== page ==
.

I no longer participate in or read the discussion forums here on AikiWeb due to the unfair and uneven treatment of people by the owner/administrator.
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Old 06-24-2008, 12:16 PM   #23
rob_liberti
Dojo: Shobu Aikido of Connecticut
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Re: Long road vs short road to ki power (aiki, internal strength...)

Hi Shaun,

I would like to draw your attention to the bottom of a recent post of mine:

http://www.aikiweb.com/forums/showth...ens#post209379

My opinion can be swayed.

Rob
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Old 06-24-2008, 12:28 PM   #24
HL1978
Dojo: Aunkai
Location: Fairfax, VA
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Re: Long road vs short road to ki power (aiki, internal strength...)

Quote:
Joseph Arriola wrote: View Post
hey do you have any tapes of yourself???
Thats actually pretty amusing, I think a number of people know why.
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Old 06-24-2008, 12:40 PM   #25
Aikibu
Dojo: West Wind Dojo Santa Monica California
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Re: Long road vs short road to ki power (aiki, internal strength...)

Quote:
Shaun Ravens wrote: View Post
Hi Rob,

Disallowed...?

O-Sensei used the formalized path of Misogi-no-Gyo. He taught it, demonstrated it, lectured on it, all serving to pass it to the next generation. However, just like in any student/teacher scenario there is the top students in the class and everyone else. The top students may, in very short order, qualify as an assistant to the instructor, an instructor, themselves or even pass over the knowledge and abilities of the instructor. Of course, experience is another thing entirely and that comes with time.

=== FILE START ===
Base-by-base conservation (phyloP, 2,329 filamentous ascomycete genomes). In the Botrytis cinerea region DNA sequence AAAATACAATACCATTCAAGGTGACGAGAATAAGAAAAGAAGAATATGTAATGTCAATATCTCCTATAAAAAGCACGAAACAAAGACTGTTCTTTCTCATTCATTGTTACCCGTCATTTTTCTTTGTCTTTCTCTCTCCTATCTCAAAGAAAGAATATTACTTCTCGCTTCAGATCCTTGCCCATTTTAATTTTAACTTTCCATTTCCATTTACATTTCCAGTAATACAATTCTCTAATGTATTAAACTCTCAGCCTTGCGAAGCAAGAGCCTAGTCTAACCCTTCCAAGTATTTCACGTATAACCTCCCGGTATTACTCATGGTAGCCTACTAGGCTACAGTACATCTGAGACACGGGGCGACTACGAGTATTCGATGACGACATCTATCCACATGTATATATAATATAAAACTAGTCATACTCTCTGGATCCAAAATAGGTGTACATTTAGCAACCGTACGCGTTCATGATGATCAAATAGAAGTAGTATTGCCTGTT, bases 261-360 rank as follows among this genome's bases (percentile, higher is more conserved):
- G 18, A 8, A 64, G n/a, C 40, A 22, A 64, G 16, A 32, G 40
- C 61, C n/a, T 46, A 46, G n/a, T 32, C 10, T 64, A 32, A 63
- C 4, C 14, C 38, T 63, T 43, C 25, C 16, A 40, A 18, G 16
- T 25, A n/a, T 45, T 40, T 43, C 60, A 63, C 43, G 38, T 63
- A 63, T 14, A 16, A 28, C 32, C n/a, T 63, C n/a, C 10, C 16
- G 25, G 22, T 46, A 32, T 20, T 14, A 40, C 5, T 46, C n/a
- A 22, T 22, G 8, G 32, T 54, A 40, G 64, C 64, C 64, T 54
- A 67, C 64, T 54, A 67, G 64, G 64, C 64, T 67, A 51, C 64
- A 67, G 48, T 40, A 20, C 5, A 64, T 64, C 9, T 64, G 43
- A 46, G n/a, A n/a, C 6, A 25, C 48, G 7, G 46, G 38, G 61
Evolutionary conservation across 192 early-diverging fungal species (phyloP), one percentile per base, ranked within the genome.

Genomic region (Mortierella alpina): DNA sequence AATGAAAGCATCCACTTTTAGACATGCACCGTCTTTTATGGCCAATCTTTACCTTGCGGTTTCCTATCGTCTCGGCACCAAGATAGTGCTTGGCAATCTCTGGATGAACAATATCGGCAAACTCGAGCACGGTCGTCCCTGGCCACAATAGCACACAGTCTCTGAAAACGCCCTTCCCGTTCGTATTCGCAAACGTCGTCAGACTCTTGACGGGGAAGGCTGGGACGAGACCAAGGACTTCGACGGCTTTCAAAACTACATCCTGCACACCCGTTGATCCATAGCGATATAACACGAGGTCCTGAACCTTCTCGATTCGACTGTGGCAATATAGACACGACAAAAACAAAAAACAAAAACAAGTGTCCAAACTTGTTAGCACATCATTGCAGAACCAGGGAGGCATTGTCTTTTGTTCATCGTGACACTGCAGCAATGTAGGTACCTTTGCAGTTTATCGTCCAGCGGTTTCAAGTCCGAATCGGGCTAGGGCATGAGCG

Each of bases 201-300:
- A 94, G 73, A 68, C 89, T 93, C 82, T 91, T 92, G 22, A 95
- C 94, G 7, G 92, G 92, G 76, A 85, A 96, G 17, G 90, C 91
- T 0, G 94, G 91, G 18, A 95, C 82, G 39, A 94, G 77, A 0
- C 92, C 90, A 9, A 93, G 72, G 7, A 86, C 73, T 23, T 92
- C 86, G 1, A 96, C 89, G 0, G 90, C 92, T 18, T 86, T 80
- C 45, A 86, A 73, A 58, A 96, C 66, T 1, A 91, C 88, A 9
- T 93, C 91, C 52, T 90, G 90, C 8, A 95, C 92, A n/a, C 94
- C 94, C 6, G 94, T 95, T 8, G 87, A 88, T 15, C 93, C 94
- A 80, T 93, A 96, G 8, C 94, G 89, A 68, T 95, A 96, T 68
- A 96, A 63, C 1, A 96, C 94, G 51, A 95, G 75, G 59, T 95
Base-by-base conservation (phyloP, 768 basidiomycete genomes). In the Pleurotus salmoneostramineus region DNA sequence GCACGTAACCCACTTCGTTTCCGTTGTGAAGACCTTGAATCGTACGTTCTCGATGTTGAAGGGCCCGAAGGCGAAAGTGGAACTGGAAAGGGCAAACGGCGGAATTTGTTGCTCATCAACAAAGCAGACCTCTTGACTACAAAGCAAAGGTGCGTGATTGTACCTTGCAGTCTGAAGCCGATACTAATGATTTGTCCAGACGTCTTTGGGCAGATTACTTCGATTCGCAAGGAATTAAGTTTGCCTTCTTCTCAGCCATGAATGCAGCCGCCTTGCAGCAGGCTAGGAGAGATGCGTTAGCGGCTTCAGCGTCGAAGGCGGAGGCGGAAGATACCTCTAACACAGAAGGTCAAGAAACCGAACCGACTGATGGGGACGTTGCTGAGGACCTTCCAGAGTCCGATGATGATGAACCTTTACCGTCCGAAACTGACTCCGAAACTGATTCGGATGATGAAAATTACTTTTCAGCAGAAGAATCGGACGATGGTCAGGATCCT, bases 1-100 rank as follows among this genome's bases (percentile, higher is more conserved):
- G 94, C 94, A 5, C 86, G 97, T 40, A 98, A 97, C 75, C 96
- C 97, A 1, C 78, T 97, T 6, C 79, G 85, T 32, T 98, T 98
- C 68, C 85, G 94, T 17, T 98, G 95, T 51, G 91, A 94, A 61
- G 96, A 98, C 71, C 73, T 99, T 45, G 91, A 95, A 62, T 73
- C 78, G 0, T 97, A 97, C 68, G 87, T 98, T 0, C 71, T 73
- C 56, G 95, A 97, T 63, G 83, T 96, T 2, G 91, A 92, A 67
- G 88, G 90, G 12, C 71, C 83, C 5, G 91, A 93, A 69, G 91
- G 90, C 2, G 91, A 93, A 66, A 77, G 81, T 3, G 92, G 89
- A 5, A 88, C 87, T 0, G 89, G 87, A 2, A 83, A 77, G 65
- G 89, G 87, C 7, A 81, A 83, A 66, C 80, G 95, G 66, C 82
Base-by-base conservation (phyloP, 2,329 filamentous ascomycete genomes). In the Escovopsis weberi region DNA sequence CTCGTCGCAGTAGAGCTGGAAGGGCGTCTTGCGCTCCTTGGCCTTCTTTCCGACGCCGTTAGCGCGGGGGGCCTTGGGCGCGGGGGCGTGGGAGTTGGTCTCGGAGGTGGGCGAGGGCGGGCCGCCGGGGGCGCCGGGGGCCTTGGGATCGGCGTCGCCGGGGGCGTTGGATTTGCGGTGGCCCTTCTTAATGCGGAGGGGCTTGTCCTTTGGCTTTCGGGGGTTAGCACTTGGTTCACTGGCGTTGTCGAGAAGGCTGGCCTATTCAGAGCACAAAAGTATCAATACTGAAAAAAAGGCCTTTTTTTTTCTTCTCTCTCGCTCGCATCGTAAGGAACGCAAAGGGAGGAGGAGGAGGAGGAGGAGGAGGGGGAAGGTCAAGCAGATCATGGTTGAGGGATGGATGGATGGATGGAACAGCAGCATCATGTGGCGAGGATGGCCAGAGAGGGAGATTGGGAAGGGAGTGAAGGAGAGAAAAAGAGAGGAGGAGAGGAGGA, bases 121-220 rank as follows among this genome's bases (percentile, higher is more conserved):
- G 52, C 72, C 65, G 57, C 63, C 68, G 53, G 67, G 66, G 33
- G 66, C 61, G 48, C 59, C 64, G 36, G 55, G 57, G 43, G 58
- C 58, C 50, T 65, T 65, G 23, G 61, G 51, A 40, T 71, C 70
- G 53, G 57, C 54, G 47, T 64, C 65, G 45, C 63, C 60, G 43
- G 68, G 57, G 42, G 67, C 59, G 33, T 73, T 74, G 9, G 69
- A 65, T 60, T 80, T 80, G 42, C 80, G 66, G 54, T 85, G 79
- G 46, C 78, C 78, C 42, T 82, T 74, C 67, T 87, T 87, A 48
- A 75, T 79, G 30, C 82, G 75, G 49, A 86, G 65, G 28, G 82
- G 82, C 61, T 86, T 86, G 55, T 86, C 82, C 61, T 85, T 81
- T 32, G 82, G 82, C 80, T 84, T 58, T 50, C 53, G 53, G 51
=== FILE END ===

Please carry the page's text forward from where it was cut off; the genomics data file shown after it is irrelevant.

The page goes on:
I have always said, and will continue to say we should seek out and train with the absolute highest level teacher within our art, as early in our training as possible. From there, no matter where we choose to go, our training will flow from that point forward without needing to backtrack or worse, invalidate considerable amounts of our training and effort.

To me it just makes sense to start with what O-Sensei laid out as his training methodology - Misogi-no-Gyo. It also makes sense that Misogi in and of itself is not the be all, end all when it comes to what anyone should choose to study in an effort to move forward martially, spiritually or what have you. Common sense also tells me that those who choose to emulate DRAJ, Anukai, or IMA concepts alone will one day need to explore Misogi-No-Gyo to truly have any level of understanding of the Art of the Founder. Whether their foray into these other things, martially wonderful as they are, results in someone moving forward into Misogi or results in someone having to backtrack to Misogi is another issue altogether.

.
Beautiful Post Shaun and I especially loved what you said here. I could not have said it better.

William Hazen